Food is sexy.
Think about it: how does it feel to bite into a truly scrumptious dish? Do you sigh? Do you groan? Do you scrape every drop of sauce from your plate? When you’re done, how do you feel? Not just full, but satisfied. Maybe a little tired, even. Your eyelids droop, your tongue searches your lips for any lingering morsel.
But what about cooking?
I say cooking is sexy, too. It’s so sensual. Imagine the feeling of your hands punching down a ball of dough, the yeasty, sugary smell of it rising through the air. Imagine the heat of the oven, warming the kitchen air and the mouth-watering smell of bread baking. The sound of the crust crackling under your knife. And the taste, of course--the cook’s reward for all that foreplay--nothing can compare.
Cooking is, unfortunately, also very practical. It is that element of cooking that scares so many people away from it. In the kitchen, there are rights and wrongs. There are methods and measurements. A pinch of salt or a squeeze of lemon can make or break a dish. Souffles collapse, cakes fall, steaks dry out. Cooking is as delicate and easily ruined as love itself. It takes time, care, and consideration.
So what better project could a husband and wife undertake?
Ian and I have been married for just over two years. We were very young when we made our vows--Ian was 24 and I was a rattle-shaking 22--and while we love each other like peas love carrots, we often find ourselves divided by schedules and interests. The one thing we both truly love to do is to eat.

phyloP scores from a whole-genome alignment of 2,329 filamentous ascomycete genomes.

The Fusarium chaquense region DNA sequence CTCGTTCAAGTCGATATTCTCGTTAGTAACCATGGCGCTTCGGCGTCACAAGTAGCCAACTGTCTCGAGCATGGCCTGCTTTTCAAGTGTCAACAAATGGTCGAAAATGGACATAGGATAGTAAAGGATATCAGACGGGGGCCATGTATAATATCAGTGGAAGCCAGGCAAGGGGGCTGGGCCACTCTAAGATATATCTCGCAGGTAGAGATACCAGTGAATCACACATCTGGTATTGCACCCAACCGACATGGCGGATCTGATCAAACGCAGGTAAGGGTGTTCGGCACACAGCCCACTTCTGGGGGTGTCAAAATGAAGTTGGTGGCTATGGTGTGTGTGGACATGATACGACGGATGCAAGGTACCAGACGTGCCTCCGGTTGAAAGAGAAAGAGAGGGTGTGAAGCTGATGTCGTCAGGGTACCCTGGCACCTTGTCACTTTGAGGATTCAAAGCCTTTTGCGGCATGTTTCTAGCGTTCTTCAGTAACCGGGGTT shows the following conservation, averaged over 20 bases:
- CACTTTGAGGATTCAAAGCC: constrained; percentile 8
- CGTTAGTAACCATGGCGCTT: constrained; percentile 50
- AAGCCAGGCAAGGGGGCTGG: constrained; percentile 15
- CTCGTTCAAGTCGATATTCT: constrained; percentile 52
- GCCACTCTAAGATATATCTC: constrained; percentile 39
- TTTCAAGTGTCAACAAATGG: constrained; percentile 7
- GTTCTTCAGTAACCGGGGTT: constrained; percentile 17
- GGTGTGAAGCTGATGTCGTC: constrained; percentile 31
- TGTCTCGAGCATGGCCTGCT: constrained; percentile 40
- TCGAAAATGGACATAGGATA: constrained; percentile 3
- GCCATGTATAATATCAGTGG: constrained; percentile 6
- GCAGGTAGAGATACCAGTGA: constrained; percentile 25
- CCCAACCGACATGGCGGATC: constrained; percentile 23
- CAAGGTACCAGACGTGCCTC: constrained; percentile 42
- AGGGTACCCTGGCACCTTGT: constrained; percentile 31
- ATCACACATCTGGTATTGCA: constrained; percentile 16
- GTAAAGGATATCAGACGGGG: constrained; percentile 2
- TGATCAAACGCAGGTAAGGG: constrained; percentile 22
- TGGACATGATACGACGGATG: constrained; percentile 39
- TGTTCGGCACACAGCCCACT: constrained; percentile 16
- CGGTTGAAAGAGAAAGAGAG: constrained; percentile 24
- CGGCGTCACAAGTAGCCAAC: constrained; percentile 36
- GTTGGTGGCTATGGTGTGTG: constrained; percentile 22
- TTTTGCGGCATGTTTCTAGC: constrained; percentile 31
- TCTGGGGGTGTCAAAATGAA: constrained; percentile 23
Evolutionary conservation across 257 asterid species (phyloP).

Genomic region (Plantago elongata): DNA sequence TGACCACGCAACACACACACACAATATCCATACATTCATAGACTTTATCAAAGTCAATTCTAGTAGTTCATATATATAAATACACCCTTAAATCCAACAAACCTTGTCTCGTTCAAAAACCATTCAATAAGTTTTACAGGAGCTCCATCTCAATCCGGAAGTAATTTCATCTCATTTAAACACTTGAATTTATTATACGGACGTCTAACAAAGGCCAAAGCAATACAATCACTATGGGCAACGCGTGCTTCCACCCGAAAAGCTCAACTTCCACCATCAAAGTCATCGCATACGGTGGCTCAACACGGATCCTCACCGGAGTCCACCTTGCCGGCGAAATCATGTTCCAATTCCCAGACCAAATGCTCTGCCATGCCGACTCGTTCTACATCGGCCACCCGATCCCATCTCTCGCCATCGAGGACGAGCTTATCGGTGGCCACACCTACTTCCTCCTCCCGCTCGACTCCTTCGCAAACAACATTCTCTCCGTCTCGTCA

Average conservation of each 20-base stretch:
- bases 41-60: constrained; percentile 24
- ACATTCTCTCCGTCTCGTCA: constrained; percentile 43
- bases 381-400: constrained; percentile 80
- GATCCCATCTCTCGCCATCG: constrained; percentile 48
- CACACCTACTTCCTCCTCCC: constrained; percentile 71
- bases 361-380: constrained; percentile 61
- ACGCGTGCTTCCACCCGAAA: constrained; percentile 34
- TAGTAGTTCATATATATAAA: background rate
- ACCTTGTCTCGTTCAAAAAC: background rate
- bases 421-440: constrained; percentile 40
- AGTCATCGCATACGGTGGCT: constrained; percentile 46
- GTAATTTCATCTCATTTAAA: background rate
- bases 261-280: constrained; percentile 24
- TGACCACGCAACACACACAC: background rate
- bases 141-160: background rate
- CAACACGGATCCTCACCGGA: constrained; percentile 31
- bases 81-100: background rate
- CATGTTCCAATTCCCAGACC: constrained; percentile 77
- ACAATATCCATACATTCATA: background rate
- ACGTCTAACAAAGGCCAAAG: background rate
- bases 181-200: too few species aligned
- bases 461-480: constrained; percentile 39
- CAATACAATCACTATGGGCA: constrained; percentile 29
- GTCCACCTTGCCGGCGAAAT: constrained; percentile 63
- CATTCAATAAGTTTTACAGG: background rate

A few months after the wedding, I discovered a passion and a talent for cooking. Ian has always expressed an interest in cooking, and after a hard day at the office, the dull metronome of a knife running through tomatoes has always seemed to soothe him. It has been, in a small way, a uniting force. Together, we enjoy the process of planning our meals and shopping for the groceries, the challenge of finding certain gourmet ingredients in the stores and farmers’ markets of the Palouse. The bulk of the cooking has always fallen to me, while Ian has become a master bargain-hunter and dishwasher. We’ve each gained and then lost about twenty pounds (my New Year’s resolution involved an exchange of olive oil for butter and chicken breasts for beef steaks).
Now, as we begin our third year of marriage, we have decided to undertake a project. We will both hone our cooking and--hopefully--communication skills. Every Sunday (or at least once a week), we will make time to cook a meal together. This is especially important for us now, as I will be heading off to grad school in Spokane, and we will only be together about half the week. I am hoping that these Sundays in the kitchen will help us remain close, even though we will so often be apart.
The project begins this Sunday.